I am absolutely loving this series, and if it wasn’t part of a read-along, I’d probably start the next one immediately. Sebastien de Castell is an amazing writer, has created some memorable characters, top notch action sequences, and overall a fantastic series so far. I’m already regretting that there’s just two books left of Falcio, Kest, and Brasti’s exploits for me to read. Hard to pick a favourite there, honestly. While the books are entirely written from Falcio’s perspective, the other two do have their big moments.
This series just keeps getting better.
I was initially a bit concerned and afraid that this book could turn out into filler, as second volumes of trilogies sometime are. This is simply not the case. There is a lot happening in this instalment. While it is also just about possible to read it on a standalone basis without having read “traitor’s blade” before, it is nevertheless preferable to read them sequentially. Also, and yet again, the story is told in what is a gripping and very entertaining way.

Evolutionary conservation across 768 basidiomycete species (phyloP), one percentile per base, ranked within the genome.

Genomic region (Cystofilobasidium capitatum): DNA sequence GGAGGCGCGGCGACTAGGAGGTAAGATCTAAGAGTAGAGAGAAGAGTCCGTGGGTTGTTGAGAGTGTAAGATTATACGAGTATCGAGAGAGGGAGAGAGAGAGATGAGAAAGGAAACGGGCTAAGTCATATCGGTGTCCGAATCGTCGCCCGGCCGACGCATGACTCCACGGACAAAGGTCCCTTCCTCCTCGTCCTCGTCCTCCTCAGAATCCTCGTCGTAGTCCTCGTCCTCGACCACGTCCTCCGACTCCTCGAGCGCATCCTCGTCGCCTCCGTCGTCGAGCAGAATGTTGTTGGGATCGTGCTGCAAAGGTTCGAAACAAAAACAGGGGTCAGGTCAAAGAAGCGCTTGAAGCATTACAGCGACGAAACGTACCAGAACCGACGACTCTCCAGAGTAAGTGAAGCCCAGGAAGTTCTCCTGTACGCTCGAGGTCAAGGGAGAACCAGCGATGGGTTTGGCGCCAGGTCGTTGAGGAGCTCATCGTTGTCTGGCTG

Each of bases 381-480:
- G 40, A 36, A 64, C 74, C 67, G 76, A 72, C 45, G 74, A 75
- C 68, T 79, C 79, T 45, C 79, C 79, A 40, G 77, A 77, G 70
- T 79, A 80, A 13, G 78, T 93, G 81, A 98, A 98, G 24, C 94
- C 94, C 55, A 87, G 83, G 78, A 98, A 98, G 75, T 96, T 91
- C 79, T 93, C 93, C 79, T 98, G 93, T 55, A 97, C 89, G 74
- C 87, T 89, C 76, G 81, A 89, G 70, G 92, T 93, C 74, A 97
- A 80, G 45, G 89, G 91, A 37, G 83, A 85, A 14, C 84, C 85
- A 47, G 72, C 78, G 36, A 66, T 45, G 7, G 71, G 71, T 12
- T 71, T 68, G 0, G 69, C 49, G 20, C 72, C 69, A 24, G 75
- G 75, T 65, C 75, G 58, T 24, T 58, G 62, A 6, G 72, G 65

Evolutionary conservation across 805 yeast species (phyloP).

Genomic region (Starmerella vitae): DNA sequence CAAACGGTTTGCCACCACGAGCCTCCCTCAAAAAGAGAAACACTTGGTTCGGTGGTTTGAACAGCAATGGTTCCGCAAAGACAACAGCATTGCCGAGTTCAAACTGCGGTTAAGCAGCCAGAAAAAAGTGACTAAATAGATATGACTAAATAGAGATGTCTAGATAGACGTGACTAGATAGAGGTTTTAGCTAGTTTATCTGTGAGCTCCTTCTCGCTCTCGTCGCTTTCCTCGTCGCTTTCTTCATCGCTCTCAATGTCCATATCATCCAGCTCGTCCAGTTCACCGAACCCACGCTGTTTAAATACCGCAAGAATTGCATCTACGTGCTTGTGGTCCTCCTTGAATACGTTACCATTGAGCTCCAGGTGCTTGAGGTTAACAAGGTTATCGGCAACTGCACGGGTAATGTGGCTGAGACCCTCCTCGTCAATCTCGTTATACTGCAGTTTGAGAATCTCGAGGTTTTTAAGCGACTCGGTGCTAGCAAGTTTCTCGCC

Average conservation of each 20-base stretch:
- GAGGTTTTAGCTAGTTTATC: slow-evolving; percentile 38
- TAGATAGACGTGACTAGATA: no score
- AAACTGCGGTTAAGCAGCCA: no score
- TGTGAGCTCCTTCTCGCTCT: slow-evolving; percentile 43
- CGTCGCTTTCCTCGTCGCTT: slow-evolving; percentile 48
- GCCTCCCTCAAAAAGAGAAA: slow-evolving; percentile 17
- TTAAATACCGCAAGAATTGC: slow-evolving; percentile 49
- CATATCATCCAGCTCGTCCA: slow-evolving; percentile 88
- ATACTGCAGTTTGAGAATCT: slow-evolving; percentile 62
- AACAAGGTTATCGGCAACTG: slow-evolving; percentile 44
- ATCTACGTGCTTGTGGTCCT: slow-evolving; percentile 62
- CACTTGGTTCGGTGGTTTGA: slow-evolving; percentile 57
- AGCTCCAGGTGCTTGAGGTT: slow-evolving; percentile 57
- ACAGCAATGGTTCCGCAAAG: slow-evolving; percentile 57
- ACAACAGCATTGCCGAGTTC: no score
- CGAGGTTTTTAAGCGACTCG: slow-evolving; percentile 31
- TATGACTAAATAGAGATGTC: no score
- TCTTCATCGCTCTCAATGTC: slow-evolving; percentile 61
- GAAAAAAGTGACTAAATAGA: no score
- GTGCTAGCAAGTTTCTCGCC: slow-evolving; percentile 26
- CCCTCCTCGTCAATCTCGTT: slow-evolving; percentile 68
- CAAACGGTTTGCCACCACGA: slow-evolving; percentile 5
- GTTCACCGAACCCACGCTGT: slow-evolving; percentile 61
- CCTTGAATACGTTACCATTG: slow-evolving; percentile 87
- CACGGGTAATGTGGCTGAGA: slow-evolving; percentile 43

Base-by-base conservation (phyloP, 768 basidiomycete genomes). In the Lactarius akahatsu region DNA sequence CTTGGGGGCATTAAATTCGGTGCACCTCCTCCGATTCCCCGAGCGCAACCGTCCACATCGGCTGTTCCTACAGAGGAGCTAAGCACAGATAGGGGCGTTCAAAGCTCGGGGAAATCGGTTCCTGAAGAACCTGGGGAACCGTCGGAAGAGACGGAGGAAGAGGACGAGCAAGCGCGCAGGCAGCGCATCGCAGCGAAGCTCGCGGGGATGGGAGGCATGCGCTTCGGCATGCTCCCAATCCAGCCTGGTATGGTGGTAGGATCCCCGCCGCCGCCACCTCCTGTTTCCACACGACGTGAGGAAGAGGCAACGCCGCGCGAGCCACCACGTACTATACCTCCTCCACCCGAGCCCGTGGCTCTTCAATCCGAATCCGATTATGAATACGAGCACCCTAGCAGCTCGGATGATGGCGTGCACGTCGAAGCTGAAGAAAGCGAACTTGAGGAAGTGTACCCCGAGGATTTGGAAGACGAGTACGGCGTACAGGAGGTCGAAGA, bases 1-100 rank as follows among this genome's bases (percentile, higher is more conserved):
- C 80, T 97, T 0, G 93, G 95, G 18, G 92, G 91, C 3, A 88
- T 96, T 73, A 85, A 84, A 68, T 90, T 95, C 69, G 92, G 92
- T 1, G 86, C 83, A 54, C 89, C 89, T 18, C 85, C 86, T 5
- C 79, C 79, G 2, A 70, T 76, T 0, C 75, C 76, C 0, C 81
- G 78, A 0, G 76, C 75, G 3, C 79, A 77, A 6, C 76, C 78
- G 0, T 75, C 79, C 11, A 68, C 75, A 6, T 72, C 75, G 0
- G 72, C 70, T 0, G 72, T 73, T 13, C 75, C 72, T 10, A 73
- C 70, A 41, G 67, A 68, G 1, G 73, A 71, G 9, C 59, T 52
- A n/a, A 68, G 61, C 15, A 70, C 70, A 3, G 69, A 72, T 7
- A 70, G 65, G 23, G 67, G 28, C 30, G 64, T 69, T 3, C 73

The story is still largely told in the first person and – mostly – this worked well for me as it had in the first book with the story told by Falcio Val Mond, the former First Cantor (and therefore Chief) of the Greatcoats, who was also the friend, the confidant and the right-hand man of the King, and shared his dream and his ideals of justice. Some components of the story are however a bit difficult to believe. I had trouble accepting that a secret society of assassins would draw such extreme consequences simply because two of its members had “failed to deliver”, and supposedly been the very first to do so in eons. Something else that did not quite ring true and was unconvincing was to have the hero almost tortured to death but seeming to have fully recovered shortly afterwards. This graphically described session was somewhat unnecessary to the extent that it does not add anything substantial to the story.